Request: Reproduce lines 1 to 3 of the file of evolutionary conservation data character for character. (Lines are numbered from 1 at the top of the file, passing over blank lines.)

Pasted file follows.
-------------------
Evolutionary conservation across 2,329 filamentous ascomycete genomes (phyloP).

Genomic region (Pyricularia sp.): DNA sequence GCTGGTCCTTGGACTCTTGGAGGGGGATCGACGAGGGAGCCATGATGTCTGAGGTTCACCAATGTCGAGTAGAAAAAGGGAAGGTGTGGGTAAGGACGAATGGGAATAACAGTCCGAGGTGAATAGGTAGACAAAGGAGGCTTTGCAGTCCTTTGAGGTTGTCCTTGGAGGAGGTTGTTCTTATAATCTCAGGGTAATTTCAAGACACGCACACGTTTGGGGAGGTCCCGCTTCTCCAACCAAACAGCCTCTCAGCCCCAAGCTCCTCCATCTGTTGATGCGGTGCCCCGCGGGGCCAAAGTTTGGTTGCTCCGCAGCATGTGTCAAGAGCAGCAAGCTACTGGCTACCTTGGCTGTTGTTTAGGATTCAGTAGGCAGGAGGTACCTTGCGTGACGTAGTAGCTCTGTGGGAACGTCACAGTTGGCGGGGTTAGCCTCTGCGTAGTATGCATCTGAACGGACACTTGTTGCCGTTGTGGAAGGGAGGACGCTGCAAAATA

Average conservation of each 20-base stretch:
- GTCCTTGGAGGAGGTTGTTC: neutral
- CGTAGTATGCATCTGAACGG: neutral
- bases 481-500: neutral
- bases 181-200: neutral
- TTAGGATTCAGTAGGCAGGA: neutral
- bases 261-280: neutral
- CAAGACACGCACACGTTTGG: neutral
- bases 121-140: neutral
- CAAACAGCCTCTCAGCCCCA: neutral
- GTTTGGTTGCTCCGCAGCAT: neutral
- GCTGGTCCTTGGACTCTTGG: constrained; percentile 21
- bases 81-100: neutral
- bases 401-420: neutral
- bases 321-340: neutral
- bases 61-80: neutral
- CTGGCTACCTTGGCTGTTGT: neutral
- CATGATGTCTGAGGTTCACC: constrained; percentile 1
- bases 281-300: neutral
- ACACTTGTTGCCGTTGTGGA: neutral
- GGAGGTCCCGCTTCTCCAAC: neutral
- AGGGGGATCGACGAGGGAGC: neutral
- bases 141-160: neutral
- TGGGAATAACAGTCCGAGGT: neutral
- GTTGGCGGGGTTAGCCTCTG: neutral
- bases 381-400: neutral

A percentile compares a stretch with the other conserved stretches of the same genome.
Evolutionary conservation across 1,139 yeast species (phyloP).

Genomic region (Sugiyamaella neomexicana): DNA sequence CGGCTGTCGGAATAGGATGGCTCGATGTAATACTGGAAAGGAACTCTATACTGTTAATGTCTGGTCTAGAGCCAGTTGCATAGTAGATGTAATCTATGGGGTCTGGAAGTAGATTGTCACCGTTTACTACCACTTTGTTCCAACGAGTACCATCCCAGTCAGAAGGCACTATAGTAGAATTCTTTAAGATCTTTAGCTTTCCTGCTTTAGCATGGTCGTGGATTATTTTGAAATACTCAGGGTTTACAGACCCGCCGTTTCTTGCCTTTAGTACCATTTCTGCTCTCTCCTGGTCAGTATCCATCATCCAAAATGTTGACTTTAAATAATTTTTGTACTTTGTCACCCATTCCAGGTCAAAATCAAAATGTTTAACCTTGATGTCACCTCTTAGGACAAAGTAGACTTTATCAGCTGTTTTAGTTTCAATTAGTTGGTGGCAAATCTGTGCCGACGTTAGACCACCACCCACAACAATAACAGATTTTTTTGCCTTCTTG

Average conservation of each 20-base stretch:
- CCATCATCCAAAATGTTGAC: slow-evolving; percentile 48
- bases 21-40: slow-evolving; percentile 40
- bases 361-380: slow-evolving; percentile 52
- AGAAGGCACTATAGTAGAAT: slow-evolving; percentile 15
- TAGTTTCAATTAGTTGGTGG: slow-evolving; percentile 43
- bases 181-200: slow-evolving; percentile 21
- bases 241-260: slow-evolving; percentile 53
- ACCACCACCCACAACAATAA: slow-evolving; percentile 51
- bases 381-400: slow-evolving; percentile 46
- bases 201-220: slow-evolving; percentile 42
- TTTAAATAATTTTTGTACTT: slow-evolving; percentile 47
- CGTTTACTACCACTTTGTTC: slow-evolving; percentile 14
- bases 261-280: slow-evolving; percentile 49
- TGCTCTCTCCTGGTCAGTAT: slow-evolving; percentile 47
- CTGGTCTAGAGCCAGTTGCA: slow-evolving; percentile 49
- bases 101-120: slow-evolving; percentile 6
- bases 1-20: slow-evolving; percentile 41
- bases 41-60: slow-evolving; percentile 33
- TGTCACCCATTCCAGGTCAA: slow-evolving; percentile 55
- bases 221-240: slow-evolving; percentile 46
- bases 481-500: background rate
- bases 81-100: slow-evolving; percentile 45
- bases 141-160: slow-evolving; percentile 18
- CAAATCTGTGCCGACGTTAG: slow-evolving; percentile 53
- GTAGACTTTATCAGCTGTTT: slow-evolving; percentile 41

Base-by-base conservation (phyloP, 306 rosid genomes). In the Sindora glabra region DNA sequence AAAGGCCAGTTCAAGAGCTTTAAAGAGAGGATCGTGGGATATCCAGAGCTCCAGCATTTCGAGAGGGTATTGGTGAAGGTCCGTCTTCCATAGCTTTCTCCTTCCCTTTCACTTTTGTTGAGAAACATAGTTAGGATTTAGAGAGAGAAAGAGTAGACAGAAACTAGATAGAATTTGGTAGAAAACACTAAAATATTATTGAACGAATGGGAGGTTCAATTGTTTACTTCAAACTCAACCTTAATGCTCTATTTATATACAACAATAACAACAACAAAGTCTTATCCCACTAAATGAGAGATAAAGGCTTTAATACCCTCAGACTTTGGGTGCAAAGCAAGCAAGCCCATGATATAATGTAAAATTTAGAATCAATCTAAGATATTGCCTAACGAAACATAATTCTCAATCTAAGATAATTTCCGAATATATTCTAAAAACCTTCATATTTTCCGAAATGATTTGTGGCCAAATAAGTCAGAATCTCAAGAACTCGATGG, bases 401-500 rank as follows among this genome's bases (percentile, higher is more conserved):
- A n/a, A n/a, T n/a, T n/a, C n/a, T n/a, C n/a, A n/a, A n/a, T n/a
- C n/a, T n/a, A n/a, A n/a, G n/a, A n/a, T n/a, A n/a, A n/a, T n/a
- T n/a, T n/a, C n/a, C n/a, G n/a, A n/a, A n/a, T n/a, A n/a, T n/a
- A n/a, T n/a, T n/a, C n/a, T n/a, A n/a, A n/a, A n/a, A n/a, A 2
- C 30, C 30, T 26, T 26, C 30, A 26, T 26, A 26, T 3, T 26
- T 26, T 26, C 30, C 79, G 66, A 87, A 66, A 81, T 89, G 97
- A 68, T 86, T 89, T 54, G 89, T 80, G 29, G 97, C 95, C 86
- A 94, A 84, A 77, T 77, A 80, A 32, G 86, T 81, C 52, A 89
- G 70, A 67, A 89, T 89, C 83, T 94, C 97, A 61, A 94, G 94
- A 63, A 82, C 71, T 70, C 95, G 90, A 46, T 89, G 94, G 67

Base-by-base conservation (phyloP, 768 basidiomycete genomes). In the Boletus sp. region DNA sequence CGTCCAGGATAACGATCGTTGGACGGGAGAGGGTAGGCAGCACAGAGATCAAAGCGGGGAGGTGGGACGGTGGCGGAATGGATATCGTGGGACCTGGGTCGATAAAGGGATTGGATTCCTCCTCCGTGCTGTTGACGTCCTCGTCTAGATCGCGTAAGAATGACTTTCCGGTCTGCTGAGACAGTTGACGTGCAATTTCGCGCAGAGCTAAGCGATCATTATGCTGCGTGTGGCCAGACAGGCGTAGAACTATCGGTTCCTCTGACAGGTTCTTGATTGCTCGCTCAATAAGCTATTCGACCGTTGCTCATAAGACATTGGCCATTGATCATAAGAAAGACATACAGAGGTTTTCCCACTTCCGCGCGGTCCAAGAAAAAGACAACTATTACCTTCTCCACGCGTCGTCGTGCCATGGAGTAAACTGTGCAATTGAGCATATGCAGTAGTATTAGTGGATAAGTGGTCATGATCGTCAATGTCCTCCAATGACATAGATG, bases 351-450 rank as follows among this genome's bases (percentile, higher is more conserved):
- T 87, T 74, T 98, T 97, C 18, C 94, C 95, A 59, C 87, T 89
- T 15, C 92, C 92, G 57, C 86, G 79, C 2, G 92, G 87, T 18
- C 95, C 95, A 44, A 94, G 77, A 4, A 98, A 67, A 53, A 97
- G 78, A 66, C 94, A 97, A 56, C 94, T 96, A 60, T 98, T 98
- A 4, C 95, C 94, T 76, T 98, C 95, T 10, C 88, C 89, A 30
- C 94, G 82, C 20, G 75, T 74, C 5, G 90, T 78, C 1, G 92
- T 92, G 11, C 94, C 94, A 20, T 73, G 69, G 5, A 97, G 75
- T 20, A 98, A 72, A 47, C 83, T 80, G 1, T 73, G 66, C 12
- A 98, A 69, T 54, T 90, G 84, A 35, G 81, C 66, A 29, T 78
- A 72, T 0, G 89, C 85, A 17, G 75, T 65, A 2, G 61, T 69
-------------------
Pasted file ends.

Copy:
Evolutionary conservation across 2,329 filamentous ascomycete genomes (phyloP).

Genomic region (Pyricularia sp.): DNA sequence GCTGGTCCTTGGACTCTTGGAGGGGGATCGACGAGGGAGCCATGATGTCTGAGGTTCACCAATGTCGAGTAGAAAAAGGGAAGGTGTGGGTAAGGACGAATGGGAATAACAGTCCGAGGTGAATAGGTAGACAAAGGAGGCTTTGCAGTCCTTTGAGGTTGTCCTTGGAGGAGGTTGTTCTTATAATCTCAGGGTAATTTCAAGACACGCACACGTTTGGGGAGGTCCCGCTTCTCCAACCAAACAGCCTCTCAGCCCCAAGCTCCTCCATCTGTTGATGCGGTGCCCCGCGGGGCCAAAGTTTGGTTGCTCCGCAGCATGTGTCAAGAGCAGCAAGCTACTGGCTACCTTGGCTGTTGTTTAGGATTCAGTAGGCAGGAGGTACCTTGCGTGACGTAGTAGCTCTGTGGGAACGTCACAGTTGGCGGGGTTAGCCTCTGCGTAGTATGCATCTGAACGGACACTTGTTGCCGTTGTGGAAGGGAGGACGCTGCAAAATA

Average conservation of each 20-base stretch: